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I do not know a whole lot about math, so I don't know how to begin to google what I am looking for, so I rely on the intelligence of experts to help me understand what I am after...

I am trying to find the smallest string of equations for a particular large number. For example given the number

"39402006196394479212279040100143613805079739270465446667948293404245721771497210611414266254884915640806627990306816"

The smallest equation is 64^64 (that I know of) . It contains only 5 bytes.

Basically the program would reverse the math, instead of taking an expression and finding an answer, it takes an answer and finds the most simplistic expression. Simplistic is this case means smallest string, not really simple math.

Has this already been created? If so where can I find it? I am looking to take extremely HUGE numbers (10^10000000) and break them down to hopefully expressions that will be like 100 characters in length. Is this even possible? are modern CPUs/GPUs not capable of doing such big calculations?


Edit:

Ok. So finding the smallest equation takes WAY too much time, judging on answers. Is there anyway to bruteforce this and get the smallest found thus far?

For example given a number super super large. Sometimes taking the sqaureroot of number will result in an expression smaller than the number itself.

As far as what expressions it would start off it, well it would naturally try expressions that would the expression the smallest. I am sure there is tons of math things I dont know, but one of the ways to make a number a lot smaller is powers.

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Why, exactly, are you doing this? I can't see a point. –  David_001 Aug 4 '10 at 20:05
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What do you mean by "equation"? Suppose you had (your number)+1. Would you want "64^64+1"? If you want only powers, that's relatively easy. Else, you have to define exactly what sorts of expressions you allow as "equations". ("64^64" is just an expression, not an equation. An equation is something with an equality sign in it, where you say one thing is equal to another.) –  ShreevatsaR Aug 4 '10 at 20:05
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64^64 isn't an equation... –  Ken Aug 4 '10 at 20:13
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I hope your goal isn't to make a compression algorithm using this technique. Even assuming such program not only existed but also ran in reasonable time, "Magic Function Theory" has the same limitations as any every other compression techique (e.g. Pigeon hole principle). –  Brian Aug 4 '10 at 20:16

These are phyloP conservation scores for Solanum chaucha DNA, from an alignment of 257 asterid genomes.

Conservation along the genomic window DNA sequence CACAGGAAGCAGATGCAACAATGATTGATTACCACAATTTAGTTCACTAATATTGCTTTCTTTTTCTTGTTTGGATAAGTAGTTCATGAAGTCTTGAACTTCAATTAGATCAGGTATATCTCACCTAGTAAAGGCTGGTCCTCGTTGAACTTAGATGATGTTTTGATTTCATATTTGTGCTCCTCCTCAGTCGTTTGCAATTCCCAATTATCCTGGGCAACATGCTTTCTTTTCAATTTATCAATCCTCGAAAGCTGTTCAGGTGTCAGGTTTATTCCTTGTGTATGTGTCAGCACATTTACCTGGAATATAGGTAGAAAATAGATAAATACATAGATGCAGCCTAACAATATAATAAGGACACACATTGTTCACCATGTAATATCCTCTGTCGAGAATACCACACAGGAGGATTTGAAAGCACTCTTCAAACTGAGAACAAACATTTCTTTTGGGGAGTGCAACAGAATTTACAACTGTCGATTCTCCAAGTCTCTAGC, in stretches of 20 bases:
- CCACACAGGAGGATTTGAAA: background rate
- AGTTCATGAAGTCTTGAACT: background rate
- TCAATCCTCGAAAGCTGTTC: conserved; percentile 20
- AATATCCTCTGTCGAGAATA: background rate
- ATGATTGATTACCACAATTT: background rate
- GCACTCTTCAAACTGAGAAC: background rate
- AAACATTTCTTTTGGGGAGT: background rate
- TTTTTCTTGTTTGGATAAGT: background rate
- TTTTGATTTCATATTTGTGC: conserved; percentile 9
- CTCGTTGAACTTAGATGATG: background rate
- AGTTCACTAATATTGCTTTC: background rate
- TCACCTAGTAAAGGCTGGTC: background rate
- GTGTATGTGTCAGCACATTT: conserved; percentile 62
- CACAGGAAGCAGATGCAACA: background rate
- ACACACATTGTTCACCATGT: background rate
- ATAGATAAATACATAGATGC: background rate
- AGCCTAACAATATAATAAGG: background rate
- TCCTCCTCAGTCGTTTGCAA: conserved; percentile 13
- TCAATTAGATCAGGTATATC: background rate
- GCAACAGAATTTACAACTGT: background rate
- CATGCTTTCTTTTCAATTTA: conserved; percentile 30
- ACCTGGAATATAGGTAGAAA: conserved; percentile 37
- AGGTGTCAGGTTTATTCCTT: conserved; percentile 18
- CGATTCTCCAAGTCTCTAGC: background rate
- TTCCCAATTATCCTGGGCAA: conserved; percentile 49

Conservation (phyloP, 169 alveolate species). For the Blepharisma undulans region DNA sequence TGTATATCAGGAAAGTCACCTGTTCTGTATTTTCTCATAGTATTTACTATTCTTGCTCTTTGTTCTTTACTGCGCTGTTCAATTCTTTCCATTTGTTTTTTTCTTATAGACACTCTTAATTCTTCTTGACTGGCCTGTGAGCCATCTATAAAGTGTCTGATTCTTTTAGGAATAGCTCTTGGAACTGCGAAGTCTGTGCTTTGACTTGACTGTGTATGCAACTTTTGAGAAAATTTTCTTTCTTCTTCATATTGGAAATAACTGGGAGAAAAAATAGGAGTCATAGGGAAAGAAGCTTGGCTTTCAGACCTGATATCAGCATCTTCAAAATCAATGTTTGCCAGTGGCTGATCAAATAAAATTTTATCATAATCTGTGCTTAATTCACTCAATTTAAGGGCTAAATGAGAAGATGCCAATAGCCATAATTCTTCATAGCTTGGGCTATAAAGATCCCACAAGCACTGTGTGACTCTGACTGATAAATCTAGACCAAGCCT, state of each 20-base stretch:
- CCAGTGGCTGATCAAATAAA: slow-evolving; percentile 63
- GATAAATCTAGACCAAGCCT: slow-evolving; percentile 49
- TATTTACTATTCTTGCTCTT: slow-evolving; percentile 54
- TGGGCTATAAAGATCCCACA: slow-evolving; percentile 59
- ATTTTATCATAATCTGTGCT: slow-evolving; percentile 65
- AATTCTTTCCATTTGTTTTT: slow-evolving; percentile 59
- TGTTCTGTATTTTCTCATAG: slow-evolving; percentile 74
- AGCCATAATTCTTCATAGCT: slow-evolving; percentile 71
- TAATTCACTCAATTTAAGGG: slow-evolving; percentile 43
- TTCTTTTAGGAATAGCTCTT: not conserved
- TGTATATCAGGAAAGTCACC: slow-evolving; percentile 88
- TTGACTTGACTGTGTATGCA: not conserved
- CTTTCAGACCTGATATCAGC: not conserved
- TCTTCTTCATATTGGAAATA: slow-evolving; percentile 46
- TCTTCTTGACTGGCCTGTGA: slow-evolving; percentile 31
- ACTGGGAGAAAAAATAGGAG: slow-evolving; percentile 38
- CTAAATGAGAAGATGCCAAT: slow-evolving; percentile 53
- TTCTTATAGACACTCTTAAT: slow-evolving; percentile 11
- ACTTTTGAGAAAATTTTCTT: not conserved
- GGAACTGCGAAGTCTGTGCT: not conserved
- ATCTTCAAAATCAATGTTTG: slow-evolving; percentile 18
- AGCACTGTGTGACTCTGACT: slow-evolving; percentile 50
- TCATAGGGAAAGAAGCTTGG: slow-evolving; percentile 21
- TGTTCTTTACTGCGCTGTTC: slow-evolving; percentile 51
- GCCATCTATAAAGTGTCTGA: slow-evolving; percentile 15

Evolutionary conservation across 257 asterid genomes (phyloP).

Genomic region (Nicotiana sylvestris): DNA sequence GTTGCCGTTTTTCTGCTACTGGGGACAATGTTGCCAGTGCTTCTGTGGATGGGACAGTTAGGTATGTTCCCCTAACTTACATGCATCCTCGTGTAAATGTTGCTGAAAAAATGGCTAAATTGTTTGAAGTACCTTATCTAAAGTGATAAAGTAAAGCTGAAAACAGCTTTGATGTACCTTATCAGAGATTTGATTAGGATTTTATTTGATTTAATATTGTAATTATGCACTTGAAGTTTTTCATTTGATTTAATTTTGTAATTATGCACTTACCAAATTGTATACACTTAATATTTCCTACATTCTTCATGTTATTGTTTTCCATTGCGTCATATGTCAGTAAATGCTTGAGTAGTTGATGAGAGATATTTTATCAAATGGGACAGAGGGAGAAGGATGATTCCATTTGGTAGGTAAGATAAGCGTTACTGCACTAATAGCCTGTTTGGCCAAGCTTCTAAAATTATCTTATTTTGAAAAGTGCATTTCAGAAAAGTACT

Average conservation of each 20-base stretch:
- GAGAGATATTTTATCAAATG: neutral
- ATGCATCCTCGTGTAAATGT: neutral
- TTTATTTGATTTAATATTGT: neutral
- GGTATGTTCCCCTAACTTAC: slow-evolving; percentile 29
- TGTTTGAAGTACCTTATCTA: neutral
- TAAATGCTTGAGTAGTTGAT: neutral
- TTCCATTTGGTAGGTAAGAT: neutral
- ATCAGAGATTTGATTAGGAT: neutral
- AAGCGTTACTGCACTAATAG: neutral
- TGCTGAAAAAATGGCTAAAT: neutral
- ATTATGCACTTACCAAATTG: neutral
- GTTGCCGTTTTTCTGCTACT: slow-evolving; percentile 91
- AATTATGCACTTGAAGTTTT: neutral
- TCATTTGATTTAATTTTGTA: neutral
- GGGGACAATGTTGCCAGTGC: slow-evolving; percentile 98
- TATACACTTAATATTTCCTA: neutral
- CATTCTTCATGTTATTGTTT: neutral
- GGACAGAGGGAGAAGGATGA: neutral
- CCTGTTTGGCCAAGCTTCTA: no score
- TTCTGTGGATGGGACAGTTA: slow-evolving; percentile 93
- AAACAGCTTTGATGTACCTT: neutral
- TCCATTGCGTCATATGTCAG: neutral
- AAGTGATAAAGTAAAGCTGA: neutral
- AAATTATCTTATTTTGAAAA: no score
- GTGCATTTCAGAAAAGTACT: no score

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2^384 also works, the length is the same. –  Loren Pechtel Aug 4 '10 at 20:20

8 Answers 8

up vote 10 down vote accepted

Just to throw another keyword in your Google hopper, see Kolmogorov Complexity. The Kolmogorov complexity of a string is the size of the smallest Turing machine that outputs the string, given an empty input. This is one way to formalize what you seem to be after. However, calculating the Kolmogorov complexity of a given string is known to be an undecidable problem :)

Hope this helps,

TJ

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+1: This is essentially the problem trying to be solved I think (with a better link than my answer which considered information theory as a whole) –  David_001 Aug 4 '10 at 20:32
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It's simpler than that. We can make a list of which strings evaluate to values, check their values, and then go down the list until we find a string with the desired value. Since a written-out number is an acceptable string, we'll always find a value in finite time for a finite number. It's perfectly decidable, just totally impractical. –  David Thornley Aug 4 '10 at 20:38
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Nice thinking, but I don't agree. The Kolmogorov Complexity refers to turing complete languages. The question here refers to a very limited arithmetic expression language which isn't turing complete. By the way, the proof of the Kolmogorov incomputability does not apply to this language (it needs conditions and loops). –  Eyal Schneider Aug 4 '10 at 21:04
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This is the worst sort of phenomenon on Stack Overflow, where someone posts an unhelpful answer with big impressive words and everyone upvotes without checking it. The undecidability of Kolmogorov complexity is simply not relevant here, with such a limited language… the problem here is in fact trivially decidable. –  ShreevatsaR Aug 5 '10 at 20:00
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As @David, @Eyal and @Shreevastsa mention, we can certainly enumerate all strings less than a certain length (such as the length of the number), so this is completely 100% decidable. –  BlueRaja - Danny Pflughoeft Aug 9 '10 at 21:07

There's a good program to do that here: http://mrob.com/pub/ries/index.html

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this is very cool and might just work... I'm guessing there must be some numbers for which it will spin forever without finding an exact match, even if you limit it to integers. –  rmeador Aug 4 '10 at 21:39
    
@rmeador: Realistically, it will run out of memory rather than loop forever in such circumstances. :) –  Charles Jan 25 '13 at 4:49

I asked the question "what's the point of doing this", as I don't know if you're looking at this question from a mathemetics point of view, or a large number factoring point of view.